Andrew Jackson Sinnickson had crossed paths with Jack Powers long before Powers' name was known and feared as the genuine article: the first and worst of the California bad men. Total contrasts in character, in values, in approach to life, the two men locked horns from their original encounter in the southern presidio of Santa Barbara to the gold miners' hovels of Angel's Camp in the Sierras.

Sinnickson had been on hand when the Bear Flag rebellion had carried California from Mexican to American ownership. Now to the sleepy, sparsely populated western outposts came hordes of treasure seekers honest miners, greenhorns, gamblers, sharps, and cutthroats. Gold-fever madness in a land without law burst open a door for exploitation, and Powers and his bandits soon established their upper hand.

When the price of steers jumps from $2 to $100 to feed the starving miners, Sinnickson gets involved in the first-ever California cattle drive. But it's three hundred treacherous miles that lead into the heart of Powers' strength.

Discover the Roots of the Shiloh Legacy Left to Grandson Birch Tucker by Andrew Jackson Sinnickson.

My Review:
Shooting Star is a western set in 1848 in California at the start of the gold rush. Though this novel is the last book in the series, it's only lightly tied to the Will Reed novels in this series. It's essentially a stand-alone novel.

Historical details about everyday life in the gold camps and on a cattle drive were woven into the story. There were a couple of spots where the action stopped to give a history lesson, but they were brief. The authors tended to find everything that could go wrong and use every problem--using the very worst way things could go wrong--in the novel. So they pushed credulity at some points, but the story was exciting and suspenseful. The suspense was created primarily by physical danger.

The characters were interesting and varied. Will Reed's boys and Andrew were Christians. Andrew was called upon to give a funeral sermon. Later, a series of miracles occur to save their lives, and God was given the credit. So it was a Christian novel.

A word or short phrase of Spanish was often dropped into the writing. They usually weren't explained, but one could usually still follow what was going on. There was no bad language and no sex. The ending left some minor things unresolved.

If you're interested in this book because of the prologue in A Thousand Shall Fall, you should know that only the shooting star fragment was explained. You do get a good idea of where the $20 gold coins came from, but they weren't specifically mentioned. However, the pocket watch and fob was never explained or mentioned.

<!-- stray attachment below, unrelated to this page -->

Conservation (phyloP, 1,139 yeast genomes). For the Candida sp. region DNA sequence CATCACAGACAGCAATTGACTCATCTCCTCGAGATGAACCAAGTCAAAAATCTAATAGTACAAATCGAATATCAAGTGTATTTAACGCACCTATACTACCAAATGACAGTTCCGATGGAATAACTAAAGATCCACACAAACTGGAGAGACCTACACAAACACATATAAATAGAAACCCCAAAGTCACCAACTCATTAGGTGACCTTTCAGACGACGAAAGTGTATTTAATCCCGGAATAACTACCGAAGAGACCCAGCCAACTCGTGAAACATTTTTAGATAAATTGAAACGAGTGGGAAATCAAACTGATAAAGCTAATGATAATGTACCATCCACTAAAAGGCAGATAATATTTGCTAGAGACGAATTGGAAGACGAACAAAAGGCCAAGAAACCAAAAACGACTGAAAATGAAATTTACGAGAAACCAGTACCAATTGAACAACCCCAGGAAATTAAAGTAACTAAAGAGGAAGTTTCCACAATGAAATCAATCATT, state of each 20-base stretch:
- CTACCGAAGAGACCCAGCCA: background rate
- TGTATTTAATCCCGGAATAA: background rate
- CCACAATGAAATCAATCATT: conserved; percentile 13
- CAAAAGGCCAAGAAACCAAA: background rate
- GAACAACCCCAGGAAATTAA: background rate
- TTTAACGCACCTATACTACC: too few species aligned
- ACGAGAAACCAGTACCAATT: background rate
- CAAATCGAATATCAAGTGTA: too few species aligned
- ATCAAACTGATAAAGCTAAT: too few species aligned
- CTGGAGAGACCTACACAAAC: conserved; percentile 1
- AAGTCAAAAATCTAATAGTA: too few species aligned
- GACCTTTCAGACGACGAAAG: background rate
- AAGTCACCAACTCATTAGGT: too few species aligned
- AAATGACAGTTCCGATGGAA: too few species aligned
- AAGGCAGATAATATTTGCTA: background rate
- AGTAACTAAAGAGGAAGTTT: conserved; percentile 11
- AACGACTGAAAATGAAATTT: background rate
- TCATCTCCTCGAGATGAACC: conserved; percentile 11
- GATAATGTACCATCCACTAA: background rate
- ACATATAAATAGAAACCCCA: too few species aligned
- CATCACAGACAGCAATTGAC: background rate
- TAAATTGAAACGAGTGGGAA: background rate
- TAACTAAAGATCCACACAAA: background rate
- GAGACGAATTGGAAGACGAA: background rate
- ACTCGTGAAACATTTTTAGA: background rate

If you've read this book, what do you think about it? I'd be honored if you wrote your own opinion of the book in the comments.

Excerpt from Chapter One
Jack Powers. Now there is a name to frighten children into behaving. "Straighten up!" the Californio mothers would say, "or Jack Powers will get you!"

Long before Joaquin Murrieta rode into legend on a flashy stallion named Revenge, and much earlier than Black Bart ever penned his first poem, Powers was well known and feared. From the southern California cantinas of the City of Angels, to the miners' hovels of Angel's Camp in the Sierras, Powers had a name as the genuine article: the first and worst of the California bad men.

I first crossed trails with Powers in the sleepy sunlit presidio town of Santa Barbara. Powers was a sergeant in Stevenson's regiment--New York boys they were--sent to garrison Santa Barbara against rebellion in the spring of '47. They were a crude, cutthroat band right from the beginning.

Friday, March 18, 2011

The Shadow Things by Jennifer Freitag

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The Shadow Things
by Jennifer Freitag

ISBN-13: 9781935507390
Trade Paperback: 192 pages
Publisher: Ambassador International
Released: October 29, 2010

Source: Review copy from the publisher.

Book Description from Back Cover:
The Legions have left the province of Britain and the Western Roman Empire has dissolved into chaos. With the world plunged into darkness, paganism and superstition are as rampant as ever. In the Down country of southern Britain, young Indi has grown up knowing nothing more than his gods of horses and thunder; so when a man from across the sea comes preaching a single God slain on a cross, Indi must choose between his gods or the one God and face the consequences of his decision.

My Review:
The Shadow Things is a Christian historical novel set in southern Britain, apparently sometime in the late 5th century. There was a nice level of setting and everyday historical detail to bring the story alive in my imagination.